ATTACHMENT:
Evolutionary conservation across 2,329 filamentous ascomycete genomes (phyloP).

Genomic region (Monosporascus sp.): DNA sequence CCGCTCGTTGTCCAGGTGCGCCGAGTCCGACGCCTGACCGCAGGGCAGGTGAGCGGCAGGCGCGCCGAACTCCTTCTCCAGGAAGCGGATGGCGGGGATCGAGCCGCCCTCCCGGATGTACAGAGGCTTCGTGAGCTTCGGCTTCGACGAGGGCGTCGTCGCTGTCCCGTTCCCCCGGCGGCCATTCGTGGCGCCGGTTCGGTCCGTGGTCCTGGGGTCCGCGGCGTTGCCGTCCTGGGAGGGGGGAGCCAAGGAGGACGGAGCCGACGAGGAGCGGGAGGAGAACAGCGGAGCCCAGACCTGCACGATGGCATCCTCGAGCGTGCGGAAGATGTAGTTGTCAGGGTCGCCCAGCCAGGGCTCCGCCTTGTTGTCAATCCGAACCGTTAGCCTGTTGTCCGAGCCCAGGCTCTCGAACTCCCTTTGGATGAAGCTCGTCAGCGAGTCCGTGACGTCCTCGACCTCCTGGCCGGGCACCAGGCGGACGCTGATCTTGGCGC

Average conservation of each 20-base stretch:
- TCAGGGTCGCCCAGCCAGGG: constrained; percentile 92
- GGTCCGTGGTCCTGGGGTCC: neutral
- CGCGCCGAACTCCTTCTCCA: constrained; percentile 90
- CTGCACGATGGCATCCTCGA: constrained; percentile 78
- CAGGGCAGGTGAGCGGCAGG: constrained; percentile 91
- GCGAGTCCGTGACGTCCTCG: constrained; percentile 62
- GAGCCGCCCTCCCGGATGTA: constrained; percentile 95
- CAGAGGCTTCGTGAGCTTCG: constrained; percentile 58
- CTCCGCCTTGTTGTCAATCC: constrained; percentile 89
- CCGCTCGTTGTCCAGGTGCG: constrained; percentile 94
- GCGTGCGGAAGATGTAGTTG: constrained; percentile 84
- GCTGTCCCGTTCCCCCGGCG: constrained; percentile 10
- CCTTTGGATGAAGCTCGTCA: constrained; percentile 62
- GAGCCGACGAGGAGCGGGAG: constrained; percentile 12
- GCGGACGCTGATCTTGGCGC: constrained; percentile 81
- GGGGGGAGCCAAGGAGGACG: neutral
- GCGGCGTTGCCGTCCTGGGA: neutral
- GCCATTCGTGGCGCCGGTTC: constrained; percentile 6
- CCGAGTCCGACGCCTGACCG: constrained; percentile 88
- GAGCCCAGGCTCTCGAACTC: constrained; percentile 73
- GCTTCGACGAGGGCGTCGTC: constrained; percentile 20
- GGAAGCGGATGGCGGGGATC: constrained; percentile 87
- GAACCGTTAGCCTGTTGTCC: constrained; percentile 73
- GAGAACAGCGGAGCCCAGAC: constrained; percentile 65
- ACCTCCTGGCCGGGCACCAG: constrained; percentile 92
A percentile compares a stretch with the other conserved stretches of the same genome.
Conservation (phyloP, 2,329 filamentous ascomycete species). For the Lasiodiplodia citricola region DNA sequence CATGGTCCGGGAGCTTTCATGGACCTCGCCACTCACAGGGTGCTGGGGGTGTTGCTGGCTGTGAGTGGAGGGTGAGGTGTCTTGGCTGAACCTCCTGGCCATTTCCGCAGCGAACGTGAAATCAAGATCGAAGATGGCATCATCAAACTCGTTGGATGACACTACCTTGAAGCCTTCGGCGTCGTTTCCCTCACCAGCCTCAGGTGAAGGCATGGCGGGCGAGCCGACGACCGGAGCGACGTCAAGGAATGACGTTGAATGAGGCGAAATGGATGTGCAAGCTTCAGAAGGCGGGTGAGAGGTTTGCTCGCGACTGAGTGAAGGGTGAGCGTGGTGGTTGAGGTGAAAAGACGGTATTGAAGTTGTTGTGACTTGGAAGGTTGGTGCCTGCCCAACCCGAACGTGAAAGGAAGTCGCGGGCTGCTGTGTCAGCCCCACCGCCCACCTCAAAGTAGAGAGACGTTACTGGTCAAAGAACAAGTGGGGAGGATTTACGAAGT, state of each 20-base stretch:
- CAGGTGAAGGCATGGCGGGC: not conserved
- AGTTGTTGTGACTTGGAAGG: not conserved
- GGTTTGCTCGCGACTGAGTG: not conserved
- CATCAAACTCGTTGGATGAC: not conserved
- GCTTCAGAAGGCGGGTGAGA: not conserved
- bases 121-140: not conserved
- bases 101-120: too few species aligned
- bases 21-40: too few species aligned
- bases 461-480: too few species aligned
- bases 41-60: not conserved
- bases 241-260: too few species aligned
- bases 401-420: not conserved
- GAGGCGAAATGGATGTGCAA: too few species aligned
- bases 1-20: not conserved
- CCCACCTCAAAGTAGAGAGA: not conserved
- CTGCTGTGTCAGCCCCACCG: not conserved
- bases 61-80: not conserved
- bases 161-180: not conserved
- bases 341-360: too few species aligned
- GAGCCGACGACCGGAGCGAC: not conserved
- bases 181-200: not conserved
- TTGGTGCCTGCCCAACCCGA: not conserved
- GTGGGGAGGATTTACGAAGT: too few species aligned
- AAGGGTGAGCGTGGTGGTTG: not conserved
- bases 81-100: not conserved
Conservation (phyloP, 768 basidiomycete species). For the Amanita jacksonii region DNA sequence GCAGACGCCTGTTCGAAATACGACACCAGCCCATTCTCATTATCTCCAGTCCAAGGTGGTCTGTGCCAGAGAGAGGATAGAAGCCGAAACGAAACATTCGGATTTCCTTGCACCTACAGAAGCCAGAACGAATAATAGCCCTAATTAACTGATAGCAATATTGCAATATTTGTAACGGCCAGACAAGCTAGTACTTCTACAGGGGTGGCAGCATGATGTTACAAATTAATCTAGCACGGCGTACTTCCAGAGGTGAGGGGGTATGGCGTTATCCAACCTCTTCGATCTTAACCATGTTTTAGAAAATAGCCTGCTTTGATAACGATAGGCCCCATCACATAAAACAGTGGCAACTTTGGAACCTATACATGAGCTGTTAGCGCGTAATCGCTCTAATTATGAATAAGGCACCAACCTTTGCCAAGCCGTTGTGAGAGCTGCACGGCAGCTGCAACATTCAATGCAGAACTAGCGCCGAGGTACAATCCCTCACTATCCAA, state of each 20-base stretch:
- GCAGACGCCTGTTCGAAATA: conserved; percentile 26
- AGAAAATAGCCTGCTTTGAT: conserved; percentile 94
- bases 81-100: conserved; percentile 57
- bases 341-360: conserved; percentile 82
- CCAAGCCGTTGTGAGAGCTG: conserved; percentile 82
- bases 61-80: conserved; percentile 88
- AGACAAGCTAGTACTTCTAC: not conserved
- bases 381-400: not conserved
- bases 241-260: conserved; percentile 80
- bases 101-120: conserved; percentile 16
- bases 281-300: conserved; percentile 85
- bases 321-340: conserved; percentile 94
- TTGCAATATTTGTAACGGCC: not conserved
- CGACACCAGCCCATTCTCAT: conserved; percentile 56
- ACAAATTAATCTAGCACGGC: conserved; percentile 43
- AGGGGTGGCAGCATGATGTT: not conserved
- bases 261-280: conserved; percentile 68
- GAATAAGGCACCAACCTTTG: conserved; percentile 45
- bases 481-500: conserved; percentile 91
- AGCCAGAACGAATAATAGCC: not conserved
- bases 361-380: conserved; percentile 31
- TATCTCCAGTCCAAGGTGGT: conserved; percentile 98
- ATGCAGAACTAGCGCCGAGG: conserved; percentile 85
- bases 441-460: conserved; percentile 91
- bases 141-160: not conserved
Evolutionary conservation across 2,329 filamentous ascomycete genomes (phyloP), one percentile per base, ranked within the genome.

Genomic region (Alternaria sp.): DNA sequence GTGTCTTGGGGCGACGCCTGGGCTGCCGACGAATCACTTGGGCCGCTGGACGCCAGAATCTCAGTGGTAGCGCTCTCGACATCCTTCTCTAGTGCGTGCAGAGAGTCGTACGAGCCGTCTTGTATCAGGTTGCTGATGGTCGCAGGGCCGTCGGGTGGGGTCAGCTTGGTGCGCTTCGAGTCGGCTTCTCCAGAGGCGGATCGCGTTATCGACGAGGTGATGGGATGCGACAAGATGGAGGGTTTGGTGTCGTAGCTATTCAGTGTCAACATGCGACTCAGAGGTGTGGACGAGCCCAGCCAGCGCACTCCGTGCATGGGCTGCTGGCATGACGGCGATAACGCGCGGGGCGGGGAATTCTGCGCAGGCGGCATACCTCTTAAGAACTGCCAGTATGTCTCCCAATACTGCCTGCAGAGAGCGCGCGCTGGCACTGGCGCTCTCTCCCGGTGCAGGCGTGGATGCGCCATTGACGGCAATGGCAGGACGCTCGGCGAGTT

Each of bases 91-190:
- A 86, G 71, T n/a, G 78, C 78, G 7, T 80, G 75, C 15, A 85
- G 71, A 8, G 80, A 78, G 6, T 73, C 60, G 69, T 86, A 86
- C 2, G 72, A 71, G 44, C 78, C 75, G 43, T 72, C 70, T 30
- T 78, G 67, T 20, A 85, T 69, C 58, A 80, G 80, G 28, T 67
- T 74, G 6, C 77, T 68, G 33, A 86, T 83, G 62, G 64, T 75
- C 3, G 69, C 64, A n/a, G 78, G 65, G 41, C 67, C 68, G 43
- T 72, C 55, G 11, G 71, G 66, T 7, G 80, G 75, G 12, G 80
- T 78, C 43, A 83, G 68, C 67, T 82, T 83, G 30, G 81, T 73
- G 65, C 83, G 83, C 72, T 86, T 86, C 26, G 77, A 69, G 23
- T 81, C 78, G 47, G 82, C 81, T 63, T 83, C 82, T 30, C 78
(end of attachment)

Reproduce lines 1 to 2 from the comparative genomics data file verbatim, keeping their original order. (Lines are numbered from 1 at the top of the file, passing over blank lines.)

Evolutionary conservation across 2,329 filamentous ascomycete genomes (phyloP).

Genomic region (Monosporascus sp.): DNA sequence CCGCTCGTTGTCCAGGTGCGCCGAGTCCGACGCCTGACCGCAGGGCAGGTGAGCGGCAGGCGCGCCGAACTCCTTCTCCAGGAAGCGGATGGCGGGGATCGAGCCGCCCTCCCGGATGTACAGAGGCTTCGTGAGCTTCGGCTTCGACGAGGGCGTCGTCGCTGTCCCGTTCCCCCGGCGGCCATTCGTGGCGCCGGTTCGGTCCGTGGTCCTGGGGTCCGCGGCGTTGCCGTCCTGGGAGGGGGGAGCCAAGGAGGACGGAGCCGACGAGGAGCGGGAGGAGAACAGCGGAGCCCAGACCTGCACGATGGCATCCTCGAGCGTGCGGAAGATGTAGTTGTCAGGGTCGCCCAGCCAGGGCTCCGCCTTGTTGTCAATCCGAACCGTTAGCCTGTTGTCCGAGCCCAGGCTCTCGAACTCCCTTTGGATGAAGCTCGTCAGCGAGTCCGTGACGTCCTCGACCTCCTGGCCGGGCACCAGGCGGACGCTGATCTTGGCGC